Joseph’s ten older brothers were taking care of the flock in the fields near Shechem, which was nearly 50 miles from Hebron, where the tents of their father, Jacob, were spread. And Jacob wished to send a message to his sons, and he called Joseph, and said to him, “Your brothers are near Schehem with the flock. I wish that you would go to them, and take a message, and find if they are well, and if the flocks are doing well; and bring me word from them.”
That was quite an errand for a boy to go alone over the country, and find his way, for fifty miles, and then walk home again. But Joseph could take care of himself, and could be trusted; so he went forth on his journey, walking northward over the mountains, past Bethlehem, and Jerusalem, and Bethel—though we are not sure any of those cities were then built, except Jerusalem, which we know was already a strong city.
When Joseph reached Shechem, he could not find his brothers, for they had taken their flocks to another place. A man met Joseph wandering in the field and asked him, “Whom are you seeking?” Joseph said, “I am looking for my brothers, the sons of Jacob. Can you tell me where I will find them?” And the man said, “They are at Dothan; for I heard them say that they were going there.” Then Joseph walked over the hills to Dothan, which was fifteen miles further.
Plotting Against a Brother
And his brothers saw him afar off coming towards them. They knew him by the bright garment; and one said to another, “Look, that dreamer is coming! Come, let us kill him, and throw his body into a pit, and tell his father that some wild beast has eaten him; and then we will see what becomes of his dreams.”
One of his brothers, whose name was Reuben, felt more kindly toward Joseph then the others; but he did not dare to oppose the others openly. Reuben said, “Let us not kill him; but let us throw him into this pit, here in the wilderness, and leave him there to die.”
But Reuben intended, after they had gone away, to lift Joseph out of the pit and take him home to his father. The brothers did as Reuben told them; they threw Joseph into the pit, which was empty. He cried and begged them to save him, but they would not. They calmly sat down to eat their dinner on the grass, while their brother was calling to them from the pit.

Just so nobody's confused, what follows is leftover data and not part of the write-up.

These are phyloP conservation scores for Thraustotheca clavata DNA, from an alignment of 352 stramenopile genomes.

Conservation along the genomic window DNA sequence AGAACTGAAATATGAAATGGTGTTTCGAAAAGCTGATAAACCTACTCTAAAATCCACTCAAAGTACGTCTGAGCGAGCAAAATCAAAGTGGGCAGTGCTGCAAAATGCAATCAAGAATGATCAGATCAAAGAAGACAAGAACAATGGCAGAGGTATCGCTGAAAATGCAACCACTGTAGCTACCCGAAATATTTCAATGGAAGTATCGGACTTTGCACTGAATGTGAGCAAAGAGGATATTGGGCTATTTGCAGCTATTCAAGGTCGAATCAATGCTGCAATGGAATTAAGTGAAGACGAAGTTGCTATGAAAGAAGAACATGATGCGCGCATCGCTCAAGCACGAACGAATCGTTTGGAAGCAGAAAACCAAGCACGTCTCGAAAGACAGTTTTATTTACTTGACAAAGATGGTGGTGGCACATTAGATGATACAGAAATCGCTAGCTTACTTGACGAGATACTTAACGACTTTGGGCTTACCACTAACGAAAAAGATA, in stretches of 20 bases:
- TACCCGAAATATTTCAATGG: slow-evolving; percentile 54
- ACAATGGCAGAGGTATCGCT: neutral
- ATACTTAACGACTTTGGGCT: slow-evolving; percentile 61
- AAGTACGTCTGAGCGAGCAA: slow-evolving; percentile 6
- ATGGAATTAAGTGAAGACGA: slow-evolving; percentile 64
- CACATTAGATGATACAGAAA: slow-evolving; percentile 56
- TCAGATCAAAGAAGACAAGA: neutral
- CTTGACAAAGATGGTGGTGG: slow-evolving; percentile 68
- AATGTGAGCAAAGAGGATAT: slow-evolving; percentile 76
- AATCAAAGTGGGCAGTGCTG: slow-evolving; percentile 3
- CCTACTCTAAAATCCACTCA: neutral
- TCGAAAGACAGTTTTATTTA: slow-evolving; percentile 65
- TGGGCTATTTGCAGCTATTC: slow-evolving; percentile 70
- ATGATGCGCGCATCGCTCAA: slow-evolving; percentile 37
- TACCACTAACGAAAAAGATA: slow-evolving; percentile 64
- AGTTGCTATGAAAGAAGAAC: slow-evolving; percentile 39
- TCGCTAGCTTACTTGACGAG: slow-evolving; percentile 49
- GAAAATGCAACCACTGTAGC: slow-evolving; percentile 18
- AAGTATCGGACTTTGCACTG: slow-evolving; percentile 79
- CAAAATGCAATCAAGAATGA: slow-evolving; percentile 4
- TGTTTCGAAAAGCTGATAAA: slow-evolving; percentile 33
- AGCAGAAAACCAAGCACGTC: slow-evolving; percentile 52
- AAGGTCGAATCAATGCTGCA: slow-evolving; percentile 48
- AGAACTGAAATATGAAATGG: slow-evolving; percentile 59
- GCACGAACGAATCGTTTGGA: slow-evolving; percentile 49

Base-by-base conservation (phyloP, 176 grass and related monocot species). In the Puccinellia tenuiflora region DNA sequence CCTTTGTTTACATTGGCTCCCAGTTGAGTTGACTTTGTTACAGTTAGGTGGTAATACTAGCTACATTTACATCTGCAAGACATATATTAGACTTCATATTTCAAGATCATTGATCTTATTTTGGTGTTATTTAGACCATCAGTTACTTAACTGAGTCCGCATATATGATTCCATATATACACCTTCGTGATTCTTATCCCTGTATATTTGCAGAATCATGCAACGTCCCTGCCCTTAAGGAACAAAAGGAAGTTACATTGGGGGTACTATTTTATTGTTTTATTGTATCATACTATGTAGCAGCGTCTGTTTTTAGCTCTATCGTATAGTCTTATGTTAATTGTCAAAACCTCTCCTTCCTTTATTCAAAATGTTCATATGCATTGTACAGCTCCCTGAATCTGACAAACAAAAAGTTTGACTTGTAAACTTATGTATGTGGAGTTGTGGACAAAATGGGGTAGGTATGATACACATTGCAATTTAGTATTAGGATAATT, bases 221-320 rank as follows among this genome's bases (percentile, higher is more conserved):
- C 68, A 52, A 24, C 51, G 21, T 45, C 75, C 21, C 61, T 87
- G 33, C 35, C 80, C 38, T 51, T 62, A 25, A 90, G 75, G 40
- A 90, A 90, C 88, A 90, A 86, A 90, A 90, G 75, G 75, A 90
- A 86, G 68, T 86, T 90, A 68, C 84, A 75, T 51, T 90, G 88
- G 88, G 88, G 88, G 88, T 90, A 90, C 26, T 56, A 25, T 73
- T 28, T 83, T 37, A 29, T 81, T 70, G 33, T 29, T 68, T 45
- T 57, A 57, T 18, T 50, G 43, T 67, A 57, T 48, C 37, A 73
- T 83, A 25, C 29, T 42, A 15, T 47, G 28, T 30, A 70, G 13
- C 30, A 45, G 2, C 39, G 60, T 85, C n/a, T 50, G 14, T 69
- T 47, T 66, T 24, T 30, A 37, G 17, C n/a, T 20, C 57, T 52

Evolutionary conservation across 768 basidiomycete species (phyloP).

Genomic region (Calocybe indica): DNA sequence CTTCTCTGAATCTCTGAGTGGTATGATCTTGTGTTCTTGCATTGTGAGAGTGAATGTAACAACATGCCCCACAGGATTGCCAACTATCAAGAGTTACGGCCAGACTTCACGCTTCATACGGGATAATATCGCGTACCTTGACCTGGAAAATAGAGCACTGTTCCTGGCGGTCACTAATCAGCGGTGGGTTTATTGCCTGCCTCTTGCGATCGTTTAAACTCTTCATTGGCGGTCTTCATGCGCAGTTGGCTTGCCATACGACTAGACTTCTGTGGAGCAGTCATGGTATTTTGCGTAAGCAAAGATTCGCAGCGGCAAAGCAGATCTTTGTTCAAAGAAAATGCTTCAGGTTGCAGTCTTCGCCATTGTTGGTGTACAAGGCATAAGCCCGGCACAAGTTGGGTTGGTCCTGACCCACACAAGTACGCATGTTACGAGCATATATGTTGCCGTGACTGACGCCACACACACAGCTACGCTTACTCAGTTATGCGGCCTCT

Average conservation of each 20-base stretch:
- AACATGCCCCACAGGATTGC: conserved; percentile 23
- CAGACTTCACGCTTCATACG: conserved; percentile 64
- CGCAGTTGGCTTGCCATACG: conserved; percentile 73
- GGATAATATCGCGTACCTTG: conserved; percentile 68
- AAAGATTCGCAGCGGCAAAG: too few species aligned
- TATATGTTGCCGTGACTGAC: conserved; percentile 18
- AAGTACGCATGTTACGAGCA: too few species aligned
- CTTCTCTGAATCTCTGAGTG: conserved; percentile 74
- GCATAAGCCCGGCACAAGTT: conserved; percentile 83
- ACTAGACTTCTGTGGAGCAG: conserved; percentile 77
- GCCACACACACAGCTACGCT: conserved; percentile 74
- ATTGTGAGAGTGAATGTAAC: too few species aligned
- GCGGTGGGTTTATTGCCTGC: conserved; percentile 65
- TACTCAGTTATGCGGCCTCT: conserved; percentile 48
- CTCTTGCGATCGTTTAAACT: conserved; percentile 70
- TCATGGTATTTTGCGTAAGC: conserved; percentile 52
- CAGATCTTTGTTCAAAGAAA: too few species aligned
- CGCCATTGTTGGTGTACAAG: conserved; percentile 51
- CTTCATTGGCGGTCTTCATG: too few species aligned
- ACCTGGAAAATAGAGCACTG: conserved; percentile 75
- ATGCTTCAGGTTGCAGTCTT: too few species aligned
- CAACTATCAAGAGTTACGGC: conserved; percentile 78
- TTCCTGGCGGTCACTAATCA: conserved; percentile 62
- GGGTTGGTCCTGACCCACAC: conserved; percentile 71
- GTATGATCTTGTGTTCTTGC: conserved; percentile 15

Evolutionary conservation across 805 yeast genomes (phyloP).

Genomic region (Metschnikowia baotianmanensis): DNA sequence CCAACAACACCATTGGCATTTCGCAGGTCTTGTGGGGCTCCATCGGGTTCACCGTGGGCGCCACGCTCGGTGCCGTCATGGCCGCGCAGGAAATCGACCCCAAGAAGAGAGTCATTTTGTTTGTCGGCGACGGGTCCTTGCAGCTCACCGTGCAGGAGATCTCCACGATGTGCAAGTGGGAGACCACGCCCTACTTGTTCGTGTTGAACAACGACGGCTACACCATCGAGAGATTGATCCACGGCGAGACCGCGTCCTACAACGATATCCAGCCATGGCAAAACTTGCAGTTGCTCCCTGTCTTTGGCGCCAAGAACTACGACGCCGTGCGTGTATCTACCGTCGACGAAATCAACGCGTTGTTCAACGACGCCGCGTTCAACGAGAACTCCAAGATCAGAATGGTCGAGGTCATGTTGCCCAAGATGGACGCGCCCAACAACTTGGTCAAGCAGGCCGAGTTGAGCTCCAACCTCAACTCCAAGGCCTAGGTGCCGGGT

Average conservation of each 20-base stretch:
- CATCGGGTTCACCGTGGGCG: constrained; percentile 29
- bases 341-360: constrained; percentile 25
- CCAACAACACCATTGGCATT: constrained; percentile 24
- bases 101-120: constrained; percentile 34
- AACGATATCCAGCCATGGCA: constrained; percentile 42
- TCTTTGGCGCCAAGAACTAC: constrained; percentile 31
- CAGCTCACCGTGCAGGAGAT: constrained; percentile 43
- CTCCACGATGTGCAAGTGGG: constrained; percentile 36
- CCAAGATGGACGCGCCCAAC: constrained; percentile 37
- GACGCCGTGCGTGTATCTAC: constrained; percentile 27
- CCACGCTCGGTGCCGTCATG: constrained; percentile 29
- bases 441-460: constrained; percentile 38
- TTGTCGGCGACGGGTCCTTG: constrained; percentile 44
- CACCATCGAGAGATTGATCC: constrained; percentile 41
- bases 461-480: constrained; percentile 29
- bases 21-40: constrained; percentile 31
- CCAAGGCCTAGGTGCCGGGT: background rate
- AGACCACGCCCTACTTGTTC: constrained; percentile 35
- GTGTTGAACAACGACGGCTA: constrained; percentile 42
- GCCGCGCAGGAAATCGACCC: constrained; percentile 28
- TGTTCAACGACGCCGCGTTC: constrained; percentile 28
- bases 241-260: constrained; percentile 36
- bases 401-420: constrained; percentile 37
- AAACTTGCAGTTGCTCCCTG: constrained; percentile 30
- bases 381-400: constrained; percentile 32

After the dinner, Reuben chanced to go to another part of the field so that he was not at hand when a company of men passed by with their camels, going from Gilead, on the east of the river Jordan, to Egypt, to sell spices and fragrant gum from trees to the Egyptians. Then Judah, brother of Joseph’s brothers, said, “What good will it do us to kill our brother? Would it not be better for us to sell him to these men, and let them carry him away? After all, he is our brother, and would it be better not to kill him?”
His brothers agreed with him, so they stopped the men who were passing and drew up Joseph from the pit; and for twenty pieces of silver, they sold Joseph to these men, and they took him away with them down to Egypt.
After a while, Reuben came to the pit, where he left Joseph and looked into it, but Joseph was not there. Then Reuben was in great trouble, and he came back to his brothers saying, “The boy is not there! What shall I do?”
Deceiving Their Father
Then his brothers told Reuben what they had done, and they all agreed together to deceive their father. They killed one of the goats and dipped Joseph’s cat in its blood, and they brought it to their father, and they said to him, “We found this coat out in the wilderness. Look at it, and see if you think it was your son’s.” And Jacob knew at once. He said, “It is my son’s coat. Some wild beast has eaten him. There is no doubt that Joseph has been torn in pieces!”
And Jacob’s heart was broken over the loss of Joseph, all the more because he had sent Joseph alone on the journey through the wilderness. They tried to comfort him, but he would not be comforted. He said, “I will go down to the grave mourning my poor lost son.”
So the old man sorrowed for his son Joseph, and all the time his wicked brothers knew that Joseph was not dead, but they would not tell their father the dreadful deed that they had done to their brother, in selling him as a slave.
A Slave in Potiphar’s House
The men who bought Joseph from his brothers were called Ishmaelite because they belonged to the family of Ishmael, who was the son of Hagar, the servant of Sarah. These men carried Joseph southward over the plain which lies beside the great sea on the west of Canaan, and after many days they brought Joseph to Egypt. How strange it must have seemed to the boy who had lived in tents, to see the great river Nile and the cities, thronged with people, and the temples and the mighty pyramids!
The Ishmaelites sold Joseph as a slave to a man named Potiphar, who was an officer in the army of Pharoah, the king of Egypt. Joseph was a beautiful boy, cheerful and willing in spirit, and able in all that he undertook, so that his master, Potiphar, became very friendly with him, and, after a time, he placed Joseph in charge of his house and everything in it. For some years Joseph continued in the house of Potiphar, a slave in name, but in reality the master of all his affairs and ruler over his fellow servants.
Trouble with Potiphar’s Wife
But Potiphar’s wife, who at first was very friendly to Joseph, afterward became his enemy because Joseph would not do wrong to please her. She told her husband falsely that Joseph had done a wicked deed. Her husband believed her and was very angry at Joseph and put him in the prison with those who had been sent to that place for breaking the laws of the land. How hard it was for Joseph to be charged with a crime, when he had done no wrong, and to be thrust into a dark prison among wicked people!